But Argentina will have to curb spending or boost revenue. Mr. Guzmán plans to narrow the budget deficit this year to about 6% of annual economic output, from 8.5% in 2020.
Mr. Guzmán said the gradual approach to stabilizing the economy is intended to spur growth by lowering inflation by about five points each year. Increasing government revenue would reduce reliance on printing money to cover spending, which fuels inflation and makes debts in dollar terms ever more expensive. Inflation hit 36% in 2020.
Economists are skeptical that Argentina can generate revenue. And they say subsidies and price controls need to be ditched.
Argentina hands out subsidies to electricity companies, heating gas providers and public transport firms to offset the low prices they are forced to charge. Subsidies for public services rose to 2.3% of gross domestic product last year from 1.6%.
Mrs. Kirchner has her eye on October’s midterm elections, when voters could punish her Peronist movement if the IMF deal leads to higher utility prices. Many of her supporters inhabit the poor, densely populated outskirts of cities like Buenos Aires, where aid workers have seen a surge of people at soup kitchens as the poverty rate rose to 45% last year.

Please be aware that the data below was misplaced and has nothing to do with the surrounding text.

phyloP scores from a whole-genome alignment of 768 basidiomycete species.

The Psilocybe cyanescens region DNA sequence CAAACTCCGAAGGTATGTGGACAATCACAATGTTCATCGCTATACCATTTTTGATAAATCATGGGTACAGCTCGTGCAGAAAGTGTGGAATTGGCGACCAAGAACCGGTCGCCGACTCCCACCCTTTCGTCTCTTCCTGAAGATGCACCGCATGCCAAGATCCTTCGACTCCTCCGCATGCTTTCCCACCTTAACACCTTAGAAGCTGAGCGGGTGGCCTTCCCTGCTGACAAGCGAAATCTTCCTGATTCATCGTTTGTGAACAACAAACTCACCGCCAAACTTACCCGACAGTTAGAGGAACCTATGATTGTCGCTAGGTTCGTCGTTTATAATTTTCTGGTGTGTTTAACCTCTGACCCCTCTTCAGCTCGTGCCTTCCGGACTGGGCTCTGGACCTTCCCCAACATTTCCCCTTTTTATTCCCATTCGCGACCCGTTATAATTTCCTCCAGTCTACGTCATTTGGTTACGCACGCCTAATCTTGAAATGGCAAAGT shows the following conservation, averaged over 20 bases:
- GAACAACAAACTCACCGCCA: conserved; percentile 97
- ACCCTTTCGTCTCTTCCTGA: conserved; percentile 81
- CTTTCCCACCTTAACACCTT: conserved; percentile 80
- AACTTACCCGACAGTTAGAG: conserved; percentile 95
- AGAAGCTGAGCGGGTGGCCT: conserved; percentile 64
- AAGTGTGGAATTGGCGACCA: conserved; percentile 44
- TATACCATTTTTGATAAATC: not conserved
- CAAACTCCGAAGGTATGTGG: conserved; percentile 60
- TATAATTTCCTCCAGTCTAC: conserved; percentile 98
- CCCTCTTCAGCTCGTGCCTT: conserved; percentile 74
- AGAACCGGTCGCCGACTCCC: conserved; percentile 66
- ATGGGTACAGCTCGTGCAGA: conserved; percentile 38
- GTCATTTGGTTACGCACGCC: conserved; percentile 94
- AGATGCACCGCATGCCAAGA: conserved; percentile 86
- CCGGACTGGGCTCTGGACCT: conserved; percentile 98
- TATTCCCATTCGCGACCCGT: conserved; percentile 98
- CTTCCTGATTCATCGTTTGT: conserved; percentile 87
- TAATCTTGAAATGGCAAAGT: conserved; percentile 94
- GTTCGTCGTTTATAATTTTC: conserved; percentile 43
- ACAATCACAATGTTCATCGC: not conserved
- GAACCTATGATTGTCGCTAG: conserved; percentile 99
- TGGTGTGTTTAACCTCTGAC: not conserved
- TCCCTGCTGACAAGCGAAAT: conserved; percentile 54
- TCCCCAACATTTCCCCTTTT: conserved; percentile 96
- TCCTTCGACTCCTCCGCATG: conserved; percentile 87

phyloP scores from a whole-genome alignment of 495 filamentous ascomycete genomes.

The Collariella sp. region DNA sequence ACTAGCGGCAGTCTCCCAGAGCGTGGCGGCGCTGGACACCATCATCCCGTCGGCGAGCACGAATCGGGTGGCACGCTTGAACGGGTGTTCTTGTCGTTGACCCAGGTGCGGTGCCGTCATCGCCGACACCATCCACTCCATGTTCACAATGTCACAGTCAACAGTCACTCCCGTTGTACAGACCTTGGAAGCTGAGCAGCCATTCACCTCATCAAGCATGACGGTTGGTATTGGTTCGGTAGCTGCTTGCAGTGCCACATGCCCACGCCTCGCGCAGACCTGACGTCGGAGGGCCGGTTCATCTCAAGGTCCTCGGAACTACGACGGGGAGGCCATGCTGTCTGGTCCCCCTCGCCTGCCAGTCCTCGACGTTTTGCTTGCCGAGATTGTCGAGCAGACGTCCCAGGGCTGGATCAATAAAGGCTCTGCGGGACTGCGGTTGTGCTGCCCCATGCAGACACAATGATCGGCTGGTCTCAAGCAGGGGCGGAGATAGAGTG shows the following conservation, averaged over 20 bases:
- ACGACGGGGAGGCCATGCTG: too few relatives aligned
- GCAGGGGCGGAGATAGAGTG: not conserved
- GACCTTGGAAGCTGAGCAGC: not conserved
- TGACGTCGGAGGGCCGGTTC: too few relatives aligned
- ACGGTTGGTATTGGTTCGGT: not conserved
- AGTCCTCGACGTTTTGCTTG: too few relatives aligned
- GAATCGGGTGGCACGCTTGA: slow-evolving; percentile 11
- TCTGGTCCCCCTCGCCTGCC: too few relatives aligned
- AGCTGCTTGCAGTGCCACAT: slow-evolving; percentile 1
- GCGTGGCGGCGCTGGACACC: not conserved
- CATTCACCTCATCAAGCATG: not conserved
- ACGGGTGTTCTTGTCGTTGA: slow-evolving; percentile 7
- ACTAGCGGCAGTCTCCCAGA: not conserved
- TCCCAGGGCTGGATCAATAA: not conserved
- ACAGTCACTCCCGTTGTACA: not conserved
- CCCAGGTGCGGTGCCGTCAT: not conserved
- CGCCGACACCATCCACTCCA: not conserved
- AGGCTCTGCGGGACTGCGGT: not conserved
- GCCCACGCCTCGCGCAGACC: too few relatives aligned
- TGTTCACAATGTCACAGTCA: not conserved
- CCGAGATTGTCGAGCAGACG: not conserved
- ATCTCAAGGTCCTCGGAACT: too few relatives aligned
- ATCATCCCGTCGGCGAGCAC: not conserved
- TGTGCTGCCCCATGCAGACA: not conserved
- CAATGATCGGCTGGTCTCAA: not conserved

Polls show that Argentines are increasingly unhappy with the Fernández administration, having endured one of the world’s longest lockdowns after a decade of high inflation and three years of economic contraction.
Graciela Báez, a 58-year-old small-business owner, has already cut back on buying beef and saw her income fall by more than 50% last year. She worries that an IMF deal would cause further hardship.
“I don’t think they would sacrifice the people who elected them,” Ms. Báez said, “because everyone would oppose it. It would be chaotic.”
The IMF’s managing director, Kristalina Georgieva, has said the IMF’s “commitment will continue as long as necessary for Argentina to be clear about its medium-term objectives.”
“What complicates matters is politics,” said Mohamed El-Erian, chief economic adviser at Allianz SE and president of Queens’ College, Cambridge.